Study satellite images of the area to identify funnels and pinch points created by variations in cover and pastures in the surrounding properties.

One of the tracts that I hunt includes about 20 acres of oak flat that deer use as a travel corridor through the area. With no food plots or feeders and cattle that stay mostly in the remaining pasture areas, I have stand sites where I have no problem seeing deer. This past season I was working a very nice eight point that I eventually pulled away from once I shot a 14-point on another small tract.

The earlier suggestion to limit pressure is pivotal to success. IMO, deer can pattern you far easier on smaller tracts.
_________________________
Dan,

Spring, Texas

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#7070357 - 02/07/18 11:23 PM Re: For the Small Tract Hunters [Re: DQ Kid]
billyhunt Online   content
Veteran Tracker

Registered: 09/25/11
Posts: 3111
Loc: granger,tx
My pasture, only 23 acres( but connected to 650 acres of creek bottom land that is not hunted) I have tried a protein feeder, nothing, we are in a farming area and they have browse all year long. Going to try food plots this year just for the he77 of it!! We will see.

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#7070437 - 02/08/18 06:39 AM Re: For the Small Tract Hunters [Re: DQ Kid]
Stub Online   happy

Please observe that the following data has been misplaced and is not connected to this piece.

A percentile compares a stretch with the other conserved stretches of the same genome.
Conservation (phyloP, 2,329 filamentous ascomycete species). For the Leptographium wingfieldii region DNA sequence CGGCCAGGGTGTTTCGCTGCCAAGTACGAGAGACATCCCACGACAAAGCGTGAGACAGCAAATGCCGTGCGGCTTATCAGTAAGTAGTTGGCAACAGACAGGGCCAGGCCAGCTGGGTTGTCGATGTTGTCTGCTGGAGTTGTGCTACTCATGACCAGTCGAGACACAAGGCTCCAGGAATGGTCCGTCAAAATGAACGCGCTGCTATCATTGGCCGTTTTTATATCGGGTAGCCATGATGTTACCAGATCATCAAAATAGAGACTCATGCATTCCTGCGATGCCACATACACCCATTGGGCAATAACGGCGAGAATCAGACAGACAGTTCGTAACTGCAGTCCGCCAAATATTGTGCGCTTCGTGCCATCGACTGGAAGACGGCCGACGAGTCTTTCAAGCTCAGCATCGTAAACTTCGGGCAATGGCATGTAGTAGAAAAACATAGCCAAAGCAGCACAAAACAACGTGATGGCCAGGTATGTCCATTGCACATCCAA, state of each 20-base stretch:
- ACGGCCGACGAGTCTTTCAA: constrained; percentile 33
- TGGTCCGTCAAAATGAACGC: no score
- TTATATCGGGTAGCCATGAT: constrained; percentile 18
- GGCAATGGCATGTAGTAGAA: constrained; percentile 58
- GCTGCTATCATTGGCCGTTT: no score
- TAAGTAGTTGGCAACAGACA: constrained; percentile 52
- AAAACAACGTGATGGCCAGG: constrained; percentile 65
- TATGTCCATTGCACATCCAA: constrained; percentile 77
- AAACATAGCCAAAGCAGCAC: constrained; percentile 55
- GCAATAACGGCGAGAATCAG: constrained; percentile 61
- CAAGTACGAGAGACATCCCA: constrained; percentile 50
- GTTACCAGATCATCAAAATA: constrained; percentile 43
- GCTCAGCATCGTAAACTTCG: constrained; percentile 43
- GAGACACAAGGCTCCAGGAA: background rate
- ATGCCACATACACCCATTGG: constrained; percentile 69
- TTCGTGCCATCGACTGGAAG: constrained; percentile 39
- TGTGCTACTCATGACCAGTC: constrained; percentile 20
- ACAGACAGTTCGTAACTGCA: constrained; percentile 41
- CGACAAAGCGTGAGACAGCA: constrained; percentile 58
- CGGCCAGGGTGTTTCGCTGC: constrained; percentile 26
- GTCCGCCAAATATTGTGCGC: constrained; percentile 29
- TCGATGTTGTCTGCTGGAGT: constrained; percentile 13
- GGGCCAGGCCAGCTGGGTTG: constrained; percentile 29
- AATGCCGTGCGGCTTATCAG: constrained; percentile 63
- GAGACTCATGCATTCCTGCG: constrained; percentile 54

THF Celebrity

Registered: 04/27/05
Posts: 20336
Loc: The Outer Limits
I had 80 acres to hunt but only hunted the 40 east acres. This year it will go down to 40 acres for the family that owns the 40 to the west is building a Barndominium on their 40. There are two hunters on the 80 west of them.

What I do to entice deer where I am at is:

1. Feed corn year round with a water trough in the pen.
2. Plant a winter food plot.
3. Put Alfalfa out if vegetation is sparse.
4. Put sweet blocks, salt licks and occasional other goodies in the feed pen.
5. I stay out of my hunting area as much as possible.
6. Every other year I Bush Hog travel lanes for the deer and keep natural open areas cleared!
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#7070519 - 02/08/18 08:11 AM Re: For the Small Tract Hunters [Re: DQ Kid]
Erathkid Offline
THF Celebrity

Registered: 01/19/11
Posts: 16595
Loc: Dollas,Taxes Bluff Dale Tx
300 acres. 7 stands and feeders, along with protein feeders. Water troughs at every setup. We doze scrub cedar and plant food plots. We don't drive around except when absolutely necessary. We have numerous cedar breaks with seismic lanes scattered in a grid pattern. Sure has helped the Game travel. The majority of our land is not hunted. We hunt the edges and do not venture forth through the 'sanctuaries'.


Edited by Erathkid (02/08/18 12:59 PM)
_________________________
Life is too short, as is. Don't chance it.
Don't text and drive.

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#7070531 - 02/08/18 08:19 AM Re: For the Small Tract Hunters [Re: DQ Kid]
redchevy Online   content
THF Celebrity

Registered: 10/25/04
Posts: 28032
Loc: Texas